The dark, gothic legacy of Dracula is in danger of being swamped by new, touchy-feely, fictional vampires, according to Dacre Stoker, great grand-nephew of author Bram Stoker.
He expressed concern this weekend that films such as the Twilight series and TV shows like True Blood and Being Human are overshadowing the original stories while promoting tame and romantic vampires to a new, younger audience.
At a London event on Friday to mark the 100th anniversary of Bram Stoker's death, he said: "It's about what's happening with the whole vampire thing and how the gothic is transformed. With True Blood and The Vampire Diaries, what are the differences and who stays true to what set of rules?"
Dr Sam George, who organised the Open Graves, Open Minds conference with the University of Hertfordshire, said: "We wanted to celebrate the king of vampires in Dracula, holding out against the new "sweetie vamps" of Twilight and the Americanisation of the genre, to put British and Irish vampire fiction back on the map."
Canadian-born Mr Stoker, 56, who published his great uncle's journal this month, said it contains the ideas that eventually turned into characters in the novel.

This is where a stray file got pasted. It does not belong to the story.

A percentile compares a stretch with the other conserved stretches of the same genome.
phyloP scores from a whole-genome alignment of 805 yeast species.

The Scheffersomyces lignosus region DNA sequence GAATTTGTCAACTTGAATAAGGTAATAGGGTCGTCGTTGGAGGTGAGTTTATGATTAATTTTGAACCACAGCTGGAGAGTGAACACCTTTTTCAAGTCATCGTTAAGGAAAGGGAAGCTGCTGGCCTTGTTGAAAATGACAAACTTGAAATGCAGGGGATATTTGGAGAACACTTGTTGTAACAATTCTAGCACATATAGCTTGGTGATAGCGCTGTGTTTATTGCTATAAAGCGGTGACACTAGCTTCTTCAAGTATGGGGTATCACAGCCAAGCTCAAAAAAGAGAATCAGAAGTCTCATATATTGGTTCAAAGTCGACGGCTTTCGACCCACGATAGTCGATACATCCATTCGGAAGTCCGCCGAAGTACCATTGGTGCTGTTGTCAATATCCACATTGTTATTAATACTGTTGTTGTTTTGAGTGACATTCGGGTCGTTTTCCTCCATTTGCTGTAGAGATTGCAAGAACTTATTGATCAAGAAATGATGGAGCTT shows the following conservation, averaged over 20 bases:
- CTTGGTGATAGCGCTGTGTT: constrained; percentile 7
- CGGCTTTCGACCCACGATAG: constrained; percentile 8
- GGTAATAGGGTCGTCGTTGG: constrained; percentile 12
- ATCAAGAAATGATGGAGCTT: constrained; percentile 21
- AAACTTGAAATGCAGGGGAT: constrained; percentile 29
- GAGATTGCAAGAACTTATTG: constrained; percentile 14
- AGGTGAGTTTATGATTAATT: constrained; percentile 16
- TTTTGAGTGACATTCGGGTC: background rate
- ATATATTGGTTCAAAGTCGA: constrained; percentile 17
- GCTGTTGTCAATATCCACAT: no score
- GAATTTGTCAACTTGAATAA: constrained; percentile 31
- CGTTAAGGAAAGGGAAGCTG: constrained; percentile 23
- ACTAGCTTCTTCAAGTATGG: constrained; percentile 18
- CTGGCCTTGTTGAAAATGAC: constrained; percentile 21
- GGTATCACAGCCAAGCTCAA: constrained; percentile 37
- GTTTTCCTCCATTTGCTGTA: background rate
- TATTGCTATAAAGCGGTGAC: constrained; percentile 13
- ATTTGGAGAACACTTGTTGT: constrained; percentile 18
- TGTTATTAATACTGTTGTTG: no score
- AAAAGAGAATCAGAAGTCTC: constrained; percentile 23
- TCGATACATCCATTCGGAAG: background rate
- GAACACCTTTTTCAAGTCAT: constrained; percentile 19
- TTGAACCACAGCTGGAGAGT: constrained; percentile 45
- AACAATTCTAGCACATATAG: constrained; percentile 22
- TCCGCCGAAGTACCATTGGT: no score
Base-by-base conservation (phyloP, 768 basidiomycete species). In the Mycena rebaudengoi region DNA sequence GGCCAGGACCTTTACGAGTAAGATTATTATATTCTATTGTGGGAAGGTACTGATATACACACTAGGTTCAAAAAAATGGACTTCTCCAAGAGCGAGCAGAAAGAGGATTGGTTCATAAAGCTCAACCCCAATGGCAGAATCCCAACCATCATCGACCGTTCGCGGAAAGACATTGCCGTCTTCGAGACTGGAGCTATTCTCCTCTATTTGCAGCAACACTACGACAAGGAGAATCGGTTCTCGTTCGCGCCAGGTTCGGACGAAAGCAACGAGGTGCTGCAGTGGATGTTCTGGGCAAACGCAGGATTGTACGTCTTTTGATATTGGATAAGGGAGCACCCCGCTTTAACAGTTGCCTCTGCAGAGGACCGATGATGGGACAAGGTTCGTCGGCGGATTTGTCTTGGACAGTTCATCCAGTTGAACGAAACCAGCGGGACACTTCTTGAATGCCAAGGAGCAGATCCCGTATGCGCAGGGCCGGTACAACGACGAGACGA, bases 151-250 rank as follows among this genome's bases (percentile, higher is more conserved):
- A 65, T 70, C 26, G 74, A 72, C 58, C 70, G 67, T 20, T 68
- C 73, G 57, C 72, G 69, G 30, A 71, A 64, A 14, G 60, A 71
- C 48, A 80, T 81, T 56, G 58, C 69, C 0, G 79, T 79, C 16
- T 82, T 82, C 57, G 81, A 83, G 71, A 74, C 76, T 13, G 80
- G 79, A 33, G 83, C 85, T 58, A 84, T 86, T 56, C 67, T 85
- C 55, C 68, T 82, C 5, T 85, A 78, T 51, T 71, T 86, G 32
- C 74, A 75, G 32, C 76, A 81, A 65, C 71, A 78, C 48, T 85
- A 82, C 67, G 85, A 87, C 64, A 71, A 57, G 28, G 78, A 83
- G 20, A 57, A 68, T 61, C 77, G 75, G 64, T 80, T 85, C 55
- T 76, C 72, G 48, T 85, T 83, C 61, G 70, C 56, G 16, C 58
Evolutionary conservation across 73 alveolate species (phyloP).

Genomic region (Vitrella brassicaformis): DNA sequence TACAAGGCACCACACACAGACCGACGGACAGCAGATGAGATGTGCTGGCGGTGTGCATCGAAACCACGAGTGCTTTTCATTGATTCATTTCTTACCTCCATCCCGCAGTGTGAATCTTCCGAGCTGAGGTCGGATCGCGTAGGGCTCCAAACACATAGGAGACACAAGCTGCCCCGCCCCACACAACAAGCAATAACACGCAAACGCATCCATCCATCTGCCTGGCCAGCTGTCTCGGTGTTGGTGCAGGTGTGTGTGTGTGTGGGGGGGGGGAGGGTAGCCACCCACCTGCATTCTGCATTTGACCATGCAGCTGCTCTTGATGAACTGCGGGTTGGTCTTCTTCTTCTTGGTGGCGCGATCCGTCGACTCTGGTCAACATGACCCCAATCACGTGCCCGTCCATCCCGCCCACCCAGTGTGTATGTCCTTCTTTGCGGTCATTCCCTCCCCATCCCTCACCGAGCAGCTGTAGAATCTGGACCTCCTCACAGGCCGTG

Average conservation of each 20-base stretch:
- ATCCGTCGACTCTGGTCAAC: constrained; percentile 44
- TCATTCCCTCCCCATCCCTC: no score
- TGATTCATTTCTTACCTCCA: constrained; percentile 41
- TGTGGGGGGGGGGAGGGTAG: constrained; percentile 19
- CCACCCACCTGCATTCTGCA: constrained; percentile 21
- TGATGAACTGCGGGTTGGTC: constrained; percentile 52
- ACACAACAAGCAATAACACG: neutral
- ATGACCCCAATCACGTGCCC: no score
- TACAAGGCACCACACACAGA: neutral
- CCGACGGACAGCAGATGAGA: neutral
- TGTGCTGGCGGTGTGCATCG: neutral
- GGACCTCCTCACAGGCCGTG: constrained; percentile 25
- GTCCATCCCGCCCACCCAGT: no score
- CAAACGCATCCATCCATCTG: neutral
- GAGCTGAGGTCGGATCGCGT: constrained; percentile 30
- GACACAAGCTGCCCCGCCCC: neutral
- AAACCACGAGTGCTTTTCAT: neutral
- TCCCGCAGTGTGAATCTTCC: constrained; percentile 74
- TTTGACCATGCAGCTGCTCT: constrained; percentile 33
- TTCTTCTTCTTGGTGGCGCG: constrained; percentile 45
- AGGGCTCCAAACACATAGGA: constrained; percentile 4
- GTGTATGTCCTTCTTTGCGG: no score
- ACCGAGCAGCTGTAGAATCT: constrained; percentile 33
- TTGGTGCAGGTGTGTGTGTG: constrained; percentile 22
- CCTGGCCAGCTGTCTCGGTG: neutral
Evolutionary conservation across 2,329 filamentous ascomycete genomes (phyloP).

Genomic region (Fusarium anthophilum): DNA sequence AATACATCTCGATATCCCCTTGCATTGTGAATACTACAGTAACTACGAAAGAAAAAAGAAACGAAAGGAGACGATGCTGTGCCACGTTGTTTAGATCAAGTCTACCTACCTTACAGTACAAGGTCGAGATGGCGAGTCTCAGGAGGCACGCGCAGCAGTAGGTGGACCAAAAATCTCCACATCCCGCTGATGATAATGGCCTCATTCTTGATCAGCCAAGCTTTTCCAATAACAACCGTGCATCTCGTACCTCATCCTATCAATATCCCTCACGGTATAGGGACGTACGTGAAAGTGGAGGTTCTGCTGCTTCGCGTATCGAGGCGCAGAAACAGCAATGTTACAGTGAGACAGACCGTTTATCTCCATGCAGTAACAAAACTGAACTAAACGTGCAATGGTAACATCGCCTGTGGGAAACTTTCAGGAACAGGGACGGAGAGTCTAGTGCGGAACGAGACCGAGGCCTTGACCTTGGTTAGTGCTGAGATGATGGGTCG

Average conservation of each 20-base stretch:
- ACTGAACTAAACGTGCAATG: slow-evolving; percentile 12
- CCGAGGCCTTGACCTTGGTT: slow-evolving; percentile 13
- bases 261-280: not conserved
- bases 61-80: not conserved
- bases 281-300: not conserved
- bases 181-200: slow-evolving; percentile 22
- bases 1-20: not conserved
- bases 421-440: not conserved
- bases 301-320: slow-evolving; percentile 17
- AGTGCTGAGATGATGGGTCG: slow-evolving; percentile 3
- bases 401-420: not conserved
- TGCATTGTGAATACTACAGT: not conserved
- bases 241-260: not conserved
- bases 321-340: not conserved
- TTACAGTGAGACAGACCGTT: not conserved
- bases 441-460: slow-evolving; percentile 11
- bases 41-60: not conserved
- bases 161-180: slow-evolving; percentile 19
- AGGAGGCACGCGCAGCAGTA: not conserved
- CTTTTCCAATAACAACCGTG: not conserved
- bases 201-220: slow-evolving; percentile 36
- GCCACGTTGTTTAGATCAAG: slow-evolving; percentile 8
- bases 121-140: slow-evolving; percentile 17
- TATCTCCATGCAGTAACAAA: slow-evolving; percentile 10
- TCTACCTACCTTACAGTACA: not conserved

Additional reporting by Emily Short
Count Dracula is the anti-hero of Bram Stoker's horror novel. Dracula is literature's best-known vampire, though he was far from the first. A sorcerer, Transylvanian nobleman and master of the black arts, he is a fearsome bloodsucker with the strength of 20 men. He shows no human empathy and transforms Lucy Westenra, a beautiful 19-year-old, into a fellow member of the undead by draining her blood.
Edward Cullen, played by teen heart-throb Robert Pattinson, features in the immensely popular Twilight series. Polite and charming, he falls in love with Bella Swan but refuses to bite her until she agrees to marry him.
Mick St John, an LA private investigator, is turned vampire on his wedding night by his wife. He refuses to hunt women, children and the innocent, using his supernatural powers to help them.
Bill Compton, star of the hit TV series True Blood, quickly falls in love with Sookie Stackhouse, a telepathic waitress. Although Compton can kill wolves bare-handed, he is a big, empathic softie.
Angel, a 242-year-old vampire, starts hard and chilling, but goes all mushy and becomes involved with Buffy Summers, a teenager normally dedicated to killing his kind in her small town.
The tortured spirit
John Mitchell, in the BBC's Being Human, was so desperate to throw off his bloodlust he shared house with a ghost and a werewolf, much to the embarrassment of his fellow bloodsuckers.
Stefan Salvatore was previously a blood-sucking killer until his female best friend taught him to control his barbaric emotions. In The Vampire Diaries, he drinks animal blood instead, even though it makes him weak.